Growing up in the suburbs of New York City in a large Italian family, Chris Diminno learned the importance of food pretty quickly. By 15 he had grabbed an internship at La Madeleine, then moved on to train at The Culinary Institute of America and added the Telepan Restaurant on Manhattan’s Upper West Side and Blue Hill at Stone Barns to his resume. With honed skills and a growing love of farm-to-table philosophy, Diminno moved to Portland — where ever since he’s been a leading chef at popular Euro-style gastropub Clyde Common located inside the Ace Hotel. We caught up with Diminno on the heels of the Levi’s Mobile Bike Shop he’s helping to promote (busy guy) and chatted about Twinkies, bicycles and people who Instagram their food.
Q. What’s one thing every man should know?
How to cope with what life throws at you. Thats the biggest lesson I’ve learned in my time cooking. Flexibility is key.
Q. What’s the hardest thing you’ve ever done?
Taking over the kitchen at Clyde Common. When I first started working there I thought it would be easy. It turned out to be one of the most challenging things I have ever done. Growing up in kitchens, I was always told that “cooking was the easy part”. I had no idea how right those people were!
Q. What are you working on right now?
Menus to 12 separate special dinners that are happening in the next 4 weeks, one of which is a tasting of Water Buffalo. What does one do with Water Buffalo liver, anyway?
I’m working on menus to 12 separate special dinners, one of which is a tasting of Water Buffalo. What does one do with Water Buffalo liver, anyway?
Q. Name one thing you can’t live without.
My Cielo Sportif racer. It is my disconnect — sweet eye candy that provides hours of fun.
Q: Who or what influences you?
My cooks, because they make me want to be better every day. That’s actually true.
Q. What are you reading right now?
Q. Name one thing no one knows about you.
Honestly? I love the Muppets. There, I said it.
Q. It’s your last drink and meal on earth. What’ll it be?
A burger — swiss, bacon, onions, and mushrooms with a tennis ball of a patty, all squished in a soft bun — from the Blazer Pub in NY and a bottle of Brooklyn 1. And since it’s my last, I’d have two 1s.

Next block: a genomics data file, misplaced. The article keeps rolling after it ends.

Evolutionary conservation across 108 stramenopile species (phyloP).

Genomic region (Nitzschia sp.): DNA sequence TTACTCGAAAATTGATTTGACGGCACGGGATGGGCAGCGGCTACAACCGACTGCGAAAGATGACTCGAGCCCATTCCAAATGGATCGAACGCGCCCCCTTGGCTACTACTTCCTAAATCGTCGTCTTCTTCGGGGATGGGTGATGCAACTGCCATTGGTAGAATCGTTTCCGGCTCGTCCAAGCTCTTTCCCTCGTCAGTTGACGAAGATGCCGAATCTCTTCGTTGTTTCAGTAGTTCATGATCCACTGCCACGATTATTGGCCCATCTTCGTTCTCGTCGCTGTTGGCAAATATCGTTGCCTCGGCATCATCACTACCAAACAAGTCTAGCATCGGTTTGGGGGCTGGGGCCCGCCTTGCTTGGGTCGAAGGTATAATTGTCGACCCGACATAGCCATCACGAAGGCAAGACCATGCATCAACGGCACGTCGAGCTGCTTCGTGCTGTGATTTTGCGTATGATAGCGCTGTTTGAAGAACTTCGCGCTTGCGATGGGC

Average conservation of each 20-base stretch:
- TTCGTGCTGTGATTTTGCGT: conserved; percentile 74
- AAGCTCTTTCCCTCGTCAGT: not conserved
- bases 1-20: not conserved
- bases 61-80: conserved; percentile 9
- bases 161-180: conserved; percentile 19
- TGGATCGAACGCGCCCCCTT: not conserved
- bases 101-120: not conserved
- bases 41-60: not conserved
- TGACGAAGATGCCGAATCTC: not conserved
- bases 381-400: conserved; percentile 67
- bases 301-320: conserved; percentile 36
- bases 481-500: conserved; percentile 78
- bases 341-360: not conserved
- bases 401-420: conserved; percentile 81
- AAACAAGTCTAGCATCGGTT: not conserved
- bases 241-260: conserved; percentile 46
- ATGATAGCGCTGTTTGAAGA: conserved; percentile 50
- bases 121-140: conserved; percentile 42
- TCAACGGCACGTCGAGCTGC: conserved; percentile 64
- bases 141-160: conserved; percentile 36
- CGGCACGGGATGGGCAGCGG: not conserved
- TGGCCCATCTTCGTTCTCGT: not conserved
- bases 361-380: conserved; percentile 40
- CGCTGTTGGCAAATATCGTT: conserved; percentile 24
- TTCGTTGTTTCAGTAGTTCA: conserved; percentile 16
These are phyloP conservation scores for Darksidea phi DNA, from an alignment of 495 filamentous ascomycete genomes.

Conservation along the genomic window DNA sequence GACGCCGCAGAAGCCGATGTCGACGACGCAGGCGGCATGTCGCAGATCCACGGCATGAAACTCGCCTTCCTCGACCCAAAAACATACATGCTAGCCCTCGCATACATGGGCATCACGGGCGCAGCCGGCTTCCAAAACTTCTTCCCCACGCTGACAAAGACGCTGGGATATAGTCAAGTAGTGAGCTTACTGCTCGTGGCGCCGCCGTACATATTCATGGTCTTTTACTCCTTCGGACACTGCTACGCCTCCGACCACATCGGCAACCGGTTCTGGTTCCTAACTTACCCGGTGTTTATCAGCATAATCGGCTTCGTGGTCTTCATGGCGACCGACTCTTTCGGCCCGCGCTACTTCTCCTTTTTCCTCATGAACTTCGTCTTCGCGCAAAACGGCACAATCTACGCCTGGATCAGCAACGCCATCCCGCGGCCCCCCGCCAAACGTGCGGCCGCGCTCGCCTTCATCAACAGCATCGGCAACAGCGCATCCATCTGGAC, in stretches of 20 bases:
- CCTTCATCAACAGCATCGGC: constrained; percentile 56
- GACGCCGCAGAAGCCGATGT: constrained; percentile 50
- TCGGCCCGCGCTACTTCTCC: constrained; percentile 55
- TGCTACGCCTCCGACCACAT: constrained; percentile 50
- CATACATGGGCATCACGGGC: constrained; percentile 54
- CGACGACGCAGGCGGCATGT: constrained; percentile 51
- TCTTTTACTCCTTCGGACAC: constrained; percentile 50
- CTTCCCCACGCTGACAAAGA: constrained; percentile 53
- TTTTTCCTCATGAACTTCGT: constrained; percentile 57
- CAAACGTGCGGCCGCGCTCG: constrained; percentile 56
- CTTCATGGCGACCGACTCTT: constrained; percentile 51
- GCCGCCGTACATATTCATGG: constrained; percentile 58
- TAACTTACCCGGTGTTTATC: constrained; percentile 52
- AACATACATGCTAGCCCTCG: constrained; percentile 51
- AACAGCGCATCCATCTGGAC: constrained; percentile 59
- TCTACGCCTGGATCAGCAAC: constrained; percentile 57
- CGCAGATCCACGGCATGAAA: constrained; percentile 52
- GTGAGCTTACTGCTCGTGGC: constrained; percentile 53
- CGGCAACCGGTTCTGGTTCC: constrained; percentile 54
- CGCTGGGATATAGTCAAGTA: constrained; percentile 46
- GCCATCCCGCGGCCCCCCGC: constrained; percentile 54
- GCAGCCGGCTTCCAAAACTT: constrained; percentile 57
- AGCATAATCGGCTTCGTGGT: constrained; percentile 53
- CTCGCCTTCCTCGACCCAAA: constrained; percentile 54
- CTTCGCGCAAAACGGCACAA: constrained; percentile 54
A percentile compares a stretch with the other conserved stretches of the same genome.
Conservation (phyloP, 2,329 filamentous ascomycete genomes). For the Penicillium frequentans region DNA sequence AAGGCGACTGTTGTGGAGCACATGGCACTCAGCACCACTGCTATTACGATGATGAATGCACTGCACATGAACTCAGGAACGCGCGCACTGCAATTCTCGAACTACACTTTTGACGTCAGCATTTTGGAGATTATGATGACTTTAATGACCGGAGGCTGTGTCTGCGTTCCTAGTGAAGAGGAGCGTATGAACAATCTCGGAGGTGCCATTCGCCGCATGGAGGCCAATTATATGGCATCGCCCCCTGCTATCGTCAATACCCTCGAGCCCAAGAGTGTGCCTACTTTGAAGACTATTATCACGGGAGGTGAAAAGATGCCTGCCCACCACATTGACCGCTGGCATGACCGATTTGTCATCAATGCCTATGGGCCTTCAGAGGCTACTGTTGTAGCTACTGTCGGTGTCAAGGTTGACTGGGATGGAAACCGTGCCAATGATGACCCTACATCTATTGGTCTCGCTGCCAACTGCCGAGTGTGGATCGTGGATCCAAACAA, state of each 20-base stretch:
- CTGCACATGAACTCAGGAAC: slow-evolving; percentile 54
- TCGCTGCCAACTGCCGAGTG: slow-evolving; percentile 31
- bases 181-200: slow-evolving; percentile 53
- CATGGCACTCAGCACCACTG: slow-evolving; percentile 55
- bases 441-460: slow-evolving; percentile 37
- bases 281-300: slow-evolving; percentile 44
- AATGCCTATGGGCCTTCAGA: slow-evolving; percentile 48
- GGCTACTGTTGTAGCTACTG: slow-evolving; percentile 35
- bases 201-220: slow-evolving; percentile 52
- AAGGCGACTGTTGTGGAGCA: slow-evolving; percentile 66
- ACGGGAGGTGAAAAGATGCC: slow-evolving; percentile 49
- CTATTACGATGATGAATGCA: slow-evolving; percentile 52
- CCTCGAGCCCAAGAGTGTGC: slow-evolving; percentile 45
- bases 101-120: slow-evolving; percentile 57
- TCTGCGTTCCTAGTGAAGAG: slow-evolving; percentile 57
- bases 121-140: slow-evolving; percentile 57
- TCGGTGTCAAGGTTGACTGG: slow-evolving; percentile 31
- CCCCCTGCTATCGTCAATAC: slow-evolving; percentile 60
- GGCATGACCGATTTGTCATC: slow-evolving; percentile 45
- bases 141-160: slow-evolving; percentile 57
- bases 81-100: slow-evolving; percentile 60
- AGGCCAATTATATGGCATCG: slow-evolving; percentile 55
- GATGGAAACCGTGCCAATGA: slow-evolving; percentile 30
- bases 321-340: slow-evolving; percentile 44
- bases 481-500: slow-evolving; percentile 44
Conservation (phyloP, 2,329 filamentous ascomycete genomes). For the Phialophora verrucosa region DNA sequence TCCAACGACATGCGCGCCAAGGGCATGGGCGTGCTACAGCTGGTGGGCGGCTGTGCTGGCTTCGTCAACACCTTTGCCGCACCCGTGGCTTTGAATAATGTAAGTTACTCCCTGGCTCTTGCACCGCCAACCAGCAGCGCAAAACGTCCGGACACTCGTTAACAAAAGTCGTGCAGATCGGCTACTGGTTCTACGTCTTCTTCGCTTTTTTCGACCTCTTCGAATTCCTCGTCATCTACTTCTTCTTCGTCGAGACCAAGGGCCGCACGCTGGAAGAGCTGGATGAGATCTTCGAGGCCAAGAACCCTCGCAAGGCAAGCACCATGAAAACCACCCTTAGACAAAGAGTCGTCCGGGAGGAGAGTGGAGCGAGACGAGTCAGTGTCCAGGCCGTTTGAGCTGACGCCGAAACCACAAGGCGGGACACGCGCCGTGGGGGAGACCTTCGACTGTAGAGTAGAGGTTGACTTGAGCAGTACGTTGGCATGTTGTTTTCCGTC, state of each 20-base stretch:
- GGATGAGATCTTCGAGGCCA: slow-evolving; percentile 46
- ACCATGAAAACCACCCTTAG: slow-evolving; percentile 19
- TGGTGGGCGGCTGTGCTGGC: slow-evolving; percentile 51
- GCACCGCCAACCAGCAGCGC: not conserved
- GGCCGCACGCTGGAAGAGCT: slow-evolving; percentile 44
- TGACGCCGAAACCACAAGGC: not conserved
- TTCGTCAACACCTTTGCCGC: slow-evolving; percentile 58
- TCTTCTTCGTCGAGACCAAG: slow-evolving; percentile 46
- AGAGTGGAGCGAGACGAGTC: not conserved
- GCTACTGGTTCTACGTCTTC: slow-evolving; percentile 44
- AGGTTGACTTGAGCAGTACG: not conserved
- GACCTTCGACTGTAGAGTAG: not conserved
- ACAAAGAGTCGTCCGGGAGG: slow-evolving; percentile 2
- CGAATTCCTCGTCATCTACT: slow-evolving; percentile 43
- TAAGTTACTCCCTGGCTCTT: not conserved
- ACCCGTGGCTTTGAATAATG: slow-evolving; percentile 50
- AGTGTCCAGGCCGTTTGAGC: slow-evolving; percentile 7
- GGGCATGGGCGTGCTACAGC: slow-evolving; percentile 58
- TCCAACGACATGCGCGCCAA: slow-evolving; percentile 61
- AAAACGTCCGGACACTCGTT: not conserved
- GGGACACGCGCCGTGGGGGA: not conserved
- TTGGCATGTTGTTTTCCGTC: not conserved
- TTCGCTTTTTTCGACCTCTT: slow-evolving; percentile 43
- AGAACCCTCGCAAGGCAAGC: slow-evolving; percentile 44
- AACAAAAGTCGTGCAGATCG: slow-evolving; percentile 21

Q. If you could go back and tell your 16 year old self something, what would you say?
Stop eating that twinkie. And stop stressing so much. Things are gonna get pretty cool.
Q. What brought you to Portland?
A change of scenery. I was born and raised in New York, and I realized it was time to go out and experience something new. The budding restaurant scene and the amazing cycling community here made it an ideal spot to settle.
Q. Why is the “farm-to-table” movement so big right now?
Because it needs to be. People are becoming aware of what they’re eating and are realizing that the current farming model in this country doesn’t work. My prediction: there will be huge demand for the highest-quality produce in the next five years, regardless of cost. Farmers might finally be able to make a living. I hope I’m right. I think small farming has a real chance. There are more young people getting into farming than ever before, and it’s awesome to see.
Q. How do you feel about people Instagramming their food?
I love Instagram. It allows me to see what my peers are doing, stay current, and view my food from a guest’s perspective. It’s invaluable as a method of self critique.
Q. If you had to close the restaurant and start an unrelated food truck what would it be/what would you serve?
Chicharrones. Or All Terrine All the Time. Or ice cream. Soft serve ice cream. Sorry, what was the question?
The Levi’s mobile bike shop is a tour promoting the two-wheeled commuter movement and showcasing the brand’s Commuter collection, jeans that have a double-layered seat and back pocket, a waistband to hold a U-lock and reflective 3M tape on the interior cuffs. The line also has a water-resistant stretch and antimicrobial fabric — which, by the way, can also be found on the Levi’s commuter parka.